Cincinnati HELP

Ask us: Telling?


Must I tell dating partners?

Most of us in the Cincinnati HELP Chapter believe that telling is the right and proper thing to do. Few relish it, and even those who have had considerable experience in telling appreciate additional ideas and advice. Perhaps this is because we tend to view telling in terms of negative outcomes. That is, we think of the bad results that we want to avoid: rejection and betrayal of our confidence. Our focus is on how to "get through" the ordeal of telling without these bad things happening.

One study cited by the American Social Health Association several years ago found that telling your partner is the single most effective thing that you can do to protect him or her from getting the virus from you. That's a pretty powerful argument in favor of telling!

When should I tell?

Often, people feel that the timing is the key. When is the right time to tell? A partner deserves to be told before sexual intimacy occurs. But how long before? Few would choose to tell upon first meeting the other person. But waiting until immediately before sex is not a good idea either. Most tell-at-the-last-second stories that we have heard at meetings through the years do not end in enduring relationships.

That said, when to tell becomes a question of strategy. Some people prefer to tell early; others want to take their time. Each approach has its own advantages. Telling early can be a defensive move. The earlier you tell, the less emotional investment you have in the relationship; rejection will hurt less. But there are other benefits to telling early too.

Once your partner knows, you don't need to worry about if and when sex will happen. Feelings, not "I haven't told yet" will determine the progress of the relationship. Unless you are experiencing an outbreak, you don't sacrifice the spontaneity. Nor is there the chance that your partner will misinterpret a go-slow approach imposed by the untold truth.

There is also an "honesty effect". Telling, and especially telling early, tells a partner that you are honest, that you can be trusted. Waiting lessens this effect. The response to telling late may instead be "Why didn't you tell me sooner?", which casts doubt on trust.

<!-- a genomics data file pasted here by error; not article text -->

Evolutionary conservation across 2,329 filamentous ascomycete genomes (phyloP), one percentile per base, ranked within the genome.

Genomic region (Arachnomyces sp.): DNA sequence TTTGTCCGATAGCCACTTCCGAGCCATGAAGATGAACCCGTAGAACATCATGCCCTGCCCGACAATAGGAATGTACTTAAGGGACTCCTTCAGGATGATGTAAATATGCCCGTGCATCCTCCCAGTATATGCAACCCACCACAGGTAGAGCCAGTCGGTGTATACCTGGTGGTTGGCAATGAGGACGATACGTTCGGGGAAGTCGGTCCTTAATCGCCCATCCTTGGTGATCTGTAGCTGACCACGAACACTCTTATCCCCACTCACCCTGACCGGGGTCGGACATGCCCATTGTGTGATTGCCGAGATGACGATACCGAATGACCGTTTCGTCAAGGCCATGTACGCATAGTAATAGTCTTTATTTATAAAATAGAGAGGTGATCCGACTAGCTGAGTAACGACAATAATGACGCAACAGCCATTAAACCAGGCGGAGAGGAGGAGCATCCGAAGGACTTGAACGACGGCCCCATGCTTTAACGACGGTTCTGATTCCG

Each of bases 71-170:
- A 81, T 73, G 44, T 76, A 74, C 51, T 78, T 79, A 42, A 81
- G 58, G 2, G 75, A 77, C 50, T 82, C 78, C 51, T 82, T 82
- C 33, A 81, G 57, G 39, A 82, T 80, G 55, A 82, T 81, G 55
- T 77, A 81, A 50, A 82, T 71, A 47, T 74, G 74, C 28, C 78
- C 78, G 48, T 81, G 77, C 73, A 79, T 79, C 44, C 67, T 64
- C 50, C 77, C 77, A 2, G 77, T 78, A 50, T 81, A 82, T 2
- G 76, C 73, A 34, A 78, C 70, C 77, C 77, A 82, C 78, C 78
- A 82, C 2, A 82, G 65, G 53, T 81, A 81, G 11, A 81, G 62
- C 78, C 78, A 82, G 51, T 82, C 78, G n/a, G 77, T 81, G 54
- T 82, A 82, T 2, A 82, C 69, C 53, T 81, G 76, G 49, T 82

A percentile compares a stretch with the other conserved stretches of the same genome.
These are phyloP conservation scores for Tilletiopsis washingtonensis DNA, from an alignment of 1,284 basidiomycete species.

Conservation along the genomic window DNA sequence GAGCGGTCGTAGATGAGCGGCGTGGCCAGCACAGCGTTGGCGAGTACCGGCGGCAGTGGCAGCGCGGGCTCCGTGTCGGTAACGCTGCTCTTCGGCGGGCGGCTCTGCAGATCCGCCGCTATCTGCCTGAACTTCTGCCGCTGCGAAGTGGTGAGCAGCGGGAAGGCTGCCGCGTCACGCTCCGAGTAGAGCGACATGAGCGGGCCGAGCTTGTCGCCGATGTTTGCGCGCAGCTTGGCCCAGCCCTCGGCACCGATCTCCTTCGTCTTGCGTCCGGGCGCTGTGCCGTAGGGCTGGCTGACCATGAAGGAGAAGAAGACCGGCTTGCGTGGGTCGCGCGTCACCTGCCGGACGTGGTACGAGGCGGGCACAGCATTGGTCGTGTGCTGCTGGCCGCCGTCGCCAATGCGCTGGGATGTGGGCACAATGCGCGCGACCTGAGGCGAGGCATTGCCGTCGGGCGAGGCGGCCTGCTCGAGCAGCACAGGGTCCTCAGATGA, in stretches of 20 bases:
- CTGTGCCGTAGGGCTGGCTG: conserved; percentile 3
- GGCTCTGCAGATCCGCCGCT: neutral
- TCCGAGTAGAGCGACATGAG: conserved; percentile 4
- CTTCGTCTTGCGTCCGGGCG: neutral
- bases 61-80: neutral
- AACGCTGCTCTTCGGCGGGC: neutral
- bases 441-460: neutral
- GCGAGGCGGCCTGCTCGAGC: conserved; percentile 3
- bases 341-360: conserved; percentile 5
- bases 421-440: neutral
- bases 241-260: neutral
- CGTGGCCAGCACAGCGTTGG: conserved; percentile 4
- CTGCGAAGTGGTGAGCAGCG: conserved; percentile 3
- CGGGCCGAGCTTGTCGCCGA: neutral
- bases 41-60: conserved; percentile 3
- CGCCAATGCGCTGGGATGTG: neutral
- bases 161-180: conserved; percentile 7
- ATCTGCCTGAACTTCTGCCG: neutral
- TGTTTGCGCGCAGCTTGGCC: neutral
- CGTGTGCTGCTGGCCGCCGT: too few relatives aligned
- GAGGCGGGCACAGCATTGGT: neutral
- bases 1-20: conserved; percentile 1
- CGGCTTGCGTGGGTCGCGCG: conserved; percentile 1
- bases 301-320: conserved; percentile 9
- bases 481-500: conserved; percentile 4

Some of us also view telling as an opportunity to educate a person and dispel some of the myths surrounding herpes. Even if no relationship develops, there will be one more person in the world who understands a little more. Like water carving out a canyon, this slowly, surely wears away the stigma.

Others feel that it is best to postpone telling. Telling later gives your partner a chance to get to know the good things about you before you reveal the bad news. It also means that you are not entrusting your secret to everyone you date, but only to those with whom a truly intimate relationship develops. The fewer people who know, the less the risk that someone will reveal your secret. Moreover, you have a better idea of how dependable the person is to keep that secret. As you get to know the person better, you can also better customize your "telling speech".

These considerations may help you make your choice. But how early or how late you tell is your own personal decision. You must find the time that feels comfortable for you and right for the relationship. Even when you discover your own preference, you may need to adjust the timing from one situation to another.

What do I say?

How you tell is also important. Be honest and be informed. Having herpes is not good news, but it is news you can truthfully deliver in a positive way. You know you have the virus; you know the precautions to protect your partner. This is something that the two of you can manage together. There will be times when it will inconvenience your relationship, but you can still have a healthy, loving, and good life together. Encourage questions, but don?t push for an immediate response. Give your partner time to think it over, if that is what he or she needs. Needing time to digest this information is not necessarily a bad sign. It is significant, and for your partner, it is probably unexpected. ?I need to think about this? is not a euphemism for rejection. Be patient and be understanding. Your attitude in telling tells your partner more about how herpes will affect your life together than the facts themselves.

Should I tell other people? Family? Friends?

This too is a personal decision. Unlike dating partners with whom the relationship has reached the point where sex is an issue, these people have no need to know.

Many members of our group choose not to tell their family or their friends. If this is your choice, you have no need to apologize for that decision. If you feel uncomfortable with opening up to them, if you sense that they will react negatively or betray your confidence, or if you simply prefer to maximize your privacy, not telling people who have no need to know is the right choice.

Yet most of those who do tell parents, siblings, or close friends find support, comfort, and encouragement from them. It is true that every time you tell someone, you take a risk. You know your friends and family best. You know best whether the reward of sharing with them is worth that risk.

It is clear from all the stories we have heard at meetings that people who tell honestly rarely experience rejection. Fewer still find their confidentiality betrayed. Telling isn?t easy, but do not be afraid. Your chances of a happy outcome are good.